Monday, August 02, 2004


Dahlan Rips Arafat

Mohammad Dahlan is certainly speaking more openly than one would expect about the chaos and calls for reform in the Gaza Strip.
In an interview with the Kuwaiti newspaper Al Watan he said: "Arafat is sitting on the corpses and destruction of the Palestinians at a time when they're desperately in need of a new mentality."
Dahlan has marked August 10th on the calendar as the deadline for Arafat: either show movement towards reform or face massive demonstrations in Gaza. And given the way things have been going (kidnappings of government officials, burning of government buildings in Gaza and Jenin, general outcry against corruption in the PA), you'd have to think that Arafat would not want to just let things go until August 10th. On the other hand, it is hard to see Arafat actually making any substantive changes. I think that Arafat probably thinks he can get away with another round of statements/appointments/shiftings of advisors and cabinet members, but I think the crowd in Gaza is riled up enough not to let that sort of faux reform and political talk cool them down. We might see a split of Fatah in the near future, at least in Gaza.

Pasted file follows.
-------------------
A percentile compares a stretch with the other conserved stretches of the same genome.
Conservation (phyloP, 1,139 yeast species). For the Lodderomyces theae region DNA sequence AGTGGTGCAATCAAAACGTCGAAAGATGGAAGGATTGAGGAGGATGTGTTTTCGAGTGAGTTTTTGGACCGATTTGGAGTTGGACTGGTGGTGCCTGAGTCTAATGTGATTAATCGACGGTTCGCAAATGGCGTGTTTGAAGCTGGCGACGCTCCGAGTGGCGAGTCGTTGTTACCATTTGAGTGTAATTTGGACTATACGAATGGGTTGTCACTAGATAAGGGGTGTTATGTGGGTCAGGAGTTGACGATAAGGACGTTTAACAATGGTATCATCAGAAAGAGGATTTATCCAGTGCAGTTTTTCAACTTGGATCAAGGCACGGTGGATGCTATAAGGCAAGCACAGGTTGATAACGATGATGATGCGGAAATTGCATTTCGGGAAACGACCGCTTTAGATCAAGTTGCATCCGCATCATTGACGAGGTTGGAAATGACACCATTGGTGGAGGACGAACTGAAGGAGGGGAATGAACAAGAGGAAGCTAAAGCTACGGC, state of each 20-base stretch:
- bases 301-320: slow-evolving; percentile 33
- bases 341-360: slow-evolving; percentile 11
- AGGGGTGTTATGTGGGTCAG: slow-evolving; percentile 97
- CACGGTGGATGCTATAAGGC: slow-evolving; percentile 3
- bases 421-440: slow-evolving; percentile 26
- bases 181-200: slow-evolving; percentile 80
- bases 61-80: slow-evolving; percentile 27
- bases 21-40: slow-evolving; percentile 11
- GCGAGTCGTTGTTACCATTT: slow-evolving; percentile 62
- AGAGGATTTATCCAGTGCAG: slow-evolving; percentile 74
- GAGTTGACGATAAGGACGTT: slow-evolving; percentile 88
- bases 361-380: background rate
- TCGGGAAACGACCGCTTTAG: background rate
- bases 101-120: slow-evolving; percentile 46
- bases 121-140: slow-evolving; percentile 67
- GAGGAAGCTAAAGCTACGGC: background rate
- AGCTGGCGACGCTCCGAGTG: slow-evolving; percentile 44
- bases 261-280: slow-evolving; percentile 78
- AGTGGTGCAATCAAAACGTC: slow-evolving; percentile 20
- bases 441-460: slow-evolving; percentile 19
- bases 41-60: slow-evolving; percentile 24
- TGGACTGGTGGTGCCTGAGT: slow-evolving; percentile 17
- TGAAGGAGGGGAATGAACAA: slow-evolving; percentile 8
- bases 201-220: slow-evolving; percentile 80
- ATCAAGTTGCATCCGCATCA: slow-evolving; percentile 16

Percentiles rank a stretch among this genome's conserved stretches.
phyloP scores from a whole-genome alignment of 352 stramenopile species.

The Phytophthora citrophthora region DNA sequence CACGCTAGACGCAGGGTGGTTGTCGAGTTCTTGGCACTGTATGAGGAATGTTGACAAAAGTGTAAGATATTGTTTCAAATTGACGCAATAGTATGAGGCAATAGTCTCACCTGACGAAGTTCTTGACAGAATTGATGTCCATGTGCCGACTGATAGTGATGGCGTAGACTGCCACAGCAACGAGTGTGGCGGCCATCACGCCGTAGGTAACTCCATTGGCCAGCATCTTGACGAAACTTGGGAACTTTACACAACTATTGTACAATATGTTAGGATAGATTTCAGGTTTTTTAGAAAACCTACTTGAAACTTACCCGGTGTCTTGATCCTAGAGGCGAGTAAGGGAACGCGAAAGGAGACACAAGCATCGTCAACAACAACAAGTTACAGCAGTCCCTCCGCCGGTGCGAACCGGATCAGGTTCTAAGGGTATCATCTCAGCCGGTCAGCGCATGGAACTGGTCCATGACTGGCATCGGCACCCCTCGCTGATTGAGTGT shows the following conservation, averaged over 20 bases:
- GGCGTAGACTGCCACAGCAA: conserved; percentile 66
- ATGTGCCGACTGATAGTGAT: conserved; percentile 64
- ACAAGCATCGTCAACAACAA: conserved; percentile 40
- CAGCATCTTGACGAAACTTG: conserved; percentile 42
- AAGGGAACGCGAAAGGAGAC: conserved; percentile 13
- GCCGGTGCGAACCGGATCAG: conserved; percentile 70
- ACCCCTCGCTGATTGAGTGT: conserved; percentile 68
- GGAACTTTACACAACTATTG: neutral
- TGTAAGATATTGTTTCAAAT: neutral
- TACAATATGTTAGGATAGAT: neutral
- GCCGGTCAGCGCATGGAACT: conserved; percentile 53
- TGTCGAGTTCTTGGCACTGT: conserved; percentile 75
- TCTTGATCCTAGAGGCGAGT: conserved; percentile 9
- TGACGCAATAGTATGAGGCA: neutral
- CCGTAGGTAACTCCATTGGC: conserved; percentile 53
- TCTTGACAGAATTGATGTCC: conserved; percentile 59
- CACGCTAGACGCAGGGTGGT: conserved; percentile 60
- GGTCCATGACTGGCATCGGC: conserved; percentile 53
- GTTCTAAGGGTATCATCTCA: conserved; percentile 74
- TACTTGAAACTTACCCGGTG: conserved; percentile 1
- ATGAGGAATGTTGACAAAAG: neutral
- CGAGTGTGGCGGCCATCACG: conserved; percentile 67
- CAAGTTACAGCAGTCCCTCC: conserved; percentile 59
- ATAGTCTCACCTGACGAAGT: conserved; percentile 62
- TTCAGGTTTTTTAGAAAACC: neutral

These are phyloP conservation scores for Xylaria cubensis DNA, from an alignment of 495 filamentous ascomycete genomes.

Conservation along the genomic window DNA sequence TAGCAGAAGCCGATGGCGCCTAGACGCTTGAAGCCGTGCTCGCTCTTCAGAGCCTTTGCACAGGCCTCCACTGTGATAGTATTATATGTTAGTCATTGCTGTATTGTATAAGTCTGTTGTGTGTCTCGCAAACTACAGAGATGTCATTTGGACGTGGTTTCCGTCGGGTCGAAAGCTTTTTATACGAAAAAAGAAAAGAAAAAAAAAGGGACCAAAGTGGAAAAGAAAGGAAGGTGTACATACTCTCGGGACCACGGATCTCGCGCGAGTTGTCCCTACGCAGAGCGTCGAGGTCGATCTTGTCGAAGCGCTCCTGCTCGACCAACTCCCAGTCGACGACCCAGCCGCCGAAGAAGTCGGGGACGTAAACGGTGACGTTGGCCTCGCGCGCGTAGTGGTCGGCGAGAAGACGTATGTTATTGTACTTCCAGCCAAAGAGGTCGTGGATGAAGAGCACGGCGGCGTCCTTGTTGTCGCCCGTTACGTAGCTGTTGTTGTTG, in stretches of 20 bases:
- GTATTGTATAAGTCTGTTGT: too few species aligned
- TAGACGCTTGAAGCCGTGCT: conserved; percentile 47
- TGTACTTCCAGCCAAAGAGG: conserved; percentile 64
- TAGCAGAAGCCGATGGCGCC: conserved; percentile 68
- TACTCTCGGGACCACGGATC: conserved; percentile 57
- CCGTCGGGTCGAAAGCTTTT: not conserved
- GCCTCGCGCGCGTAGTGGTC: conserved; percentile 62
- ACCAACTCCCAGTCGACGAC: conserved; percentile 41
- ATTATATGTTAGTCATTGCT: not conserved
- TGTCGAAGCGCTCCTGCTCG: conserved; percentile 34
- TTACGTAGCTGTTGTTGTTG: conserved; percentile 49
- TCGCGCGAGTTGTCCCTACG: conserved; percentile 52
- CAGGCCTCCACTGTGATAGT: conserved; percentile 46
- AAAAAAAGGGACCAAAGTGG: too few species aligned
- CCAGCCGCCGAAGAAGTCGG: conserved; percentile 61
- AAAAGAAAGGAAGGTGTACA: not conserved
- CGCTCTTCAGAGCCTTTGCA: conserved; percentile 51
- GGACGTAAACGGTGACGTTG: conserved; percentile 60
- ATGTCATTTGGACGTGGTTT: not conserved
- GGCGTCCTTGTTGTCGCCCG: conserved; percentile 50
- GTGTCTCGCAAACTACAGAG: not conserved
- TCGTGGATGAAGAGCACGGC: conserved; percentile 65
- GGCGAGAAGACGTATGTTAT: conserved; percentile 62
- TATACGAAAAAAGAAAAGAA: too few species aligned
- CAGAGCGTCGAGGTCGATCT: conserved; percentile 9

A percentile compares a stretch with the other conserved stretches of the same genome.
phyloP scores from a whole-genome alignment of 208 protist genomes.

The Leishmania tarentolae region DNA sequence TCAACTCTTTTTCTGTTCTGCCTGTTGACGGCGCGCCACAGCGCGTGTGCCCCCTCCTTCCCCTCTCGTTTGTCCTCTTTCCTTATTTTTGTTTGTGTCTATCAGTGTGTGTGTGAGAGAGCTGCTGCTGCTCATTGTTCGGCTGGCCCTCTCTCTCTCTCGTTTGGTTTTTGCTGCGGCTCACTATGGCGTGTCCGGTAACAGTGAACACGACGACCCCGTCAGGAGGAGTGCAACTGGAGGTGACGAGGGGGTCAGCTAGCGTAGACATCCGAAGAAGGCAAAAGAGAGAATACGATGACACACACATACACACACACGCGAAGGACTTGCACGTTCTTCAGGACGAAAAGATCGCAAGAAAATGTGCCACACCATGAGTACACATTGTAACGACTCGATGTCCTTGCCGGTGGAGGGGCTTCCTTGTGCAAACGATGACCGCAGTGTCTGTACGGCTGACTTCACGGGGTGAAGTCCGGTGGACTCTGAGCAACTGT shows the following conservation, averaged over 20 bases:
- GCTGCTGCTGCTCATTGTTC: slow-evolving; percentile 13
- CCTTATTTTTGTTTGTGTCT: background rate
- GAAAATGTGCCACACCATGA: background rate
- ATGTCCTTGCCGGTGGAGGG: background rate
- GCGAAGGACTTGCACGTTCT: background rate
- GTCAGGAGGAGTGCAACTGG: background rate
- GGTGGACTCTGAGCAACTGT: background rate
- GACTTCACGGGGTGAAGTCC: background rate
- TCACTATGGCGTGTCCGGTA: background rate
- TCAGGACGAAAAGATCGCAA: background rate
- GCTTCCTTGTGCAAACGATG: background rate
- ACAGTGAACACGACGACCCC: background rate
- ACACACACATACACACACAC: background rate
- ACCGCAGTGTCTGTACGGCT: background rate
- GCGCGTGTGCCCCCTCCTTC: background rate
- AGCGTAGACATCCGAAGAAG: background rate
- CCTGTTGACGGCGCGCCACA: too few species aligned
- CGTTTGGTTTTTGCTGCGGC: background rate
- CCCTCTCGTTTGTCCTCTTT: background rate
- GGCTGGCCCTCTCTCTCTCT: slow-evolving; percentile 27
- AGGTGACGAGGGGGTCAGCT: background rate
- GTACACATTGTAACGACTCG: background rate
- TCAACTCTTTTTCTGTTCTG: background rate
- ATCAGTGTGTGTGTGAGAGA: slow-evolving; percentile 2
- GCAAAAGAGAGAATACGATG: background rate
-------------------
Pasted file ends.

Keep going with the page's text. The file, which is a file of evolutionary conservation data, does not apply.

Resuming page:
Seventy members of Fatah, Mr Arafat's faction, were meeting to discuss reform and growing anarchy in the Palestinian territories when the 20 men burst in and fired into the ceiling.

The meeting was ended, but not before a letter was drafted to Mr Arafat denouncing the lawlessness and corruption in the authority.

"President Arafat, this may be the last chance for reforming our situation before reaching the end. We need a revolution within our Fatah movement," it said.
Also, of total inconsequence, I thought this sentence from the Guardian article was funny: "Like all critics of Mr Arafat, he believes it is vital that he should remain leader of the Palestinians but more efficient managers should handle Palestinian affairs." You'd like to think that even the most naive journalist would question whether all critics of Arafat believe that he should remain leader of the Palestinians. I think a better analysis would be this: Like all critics of Mr Arafat who think that in the future they may need to cozy up to Arafat to get a high ranking government position, Dahlan would not say that Arafat should no longer be the leader of the Palestinians. But maybe I am just a cynic.

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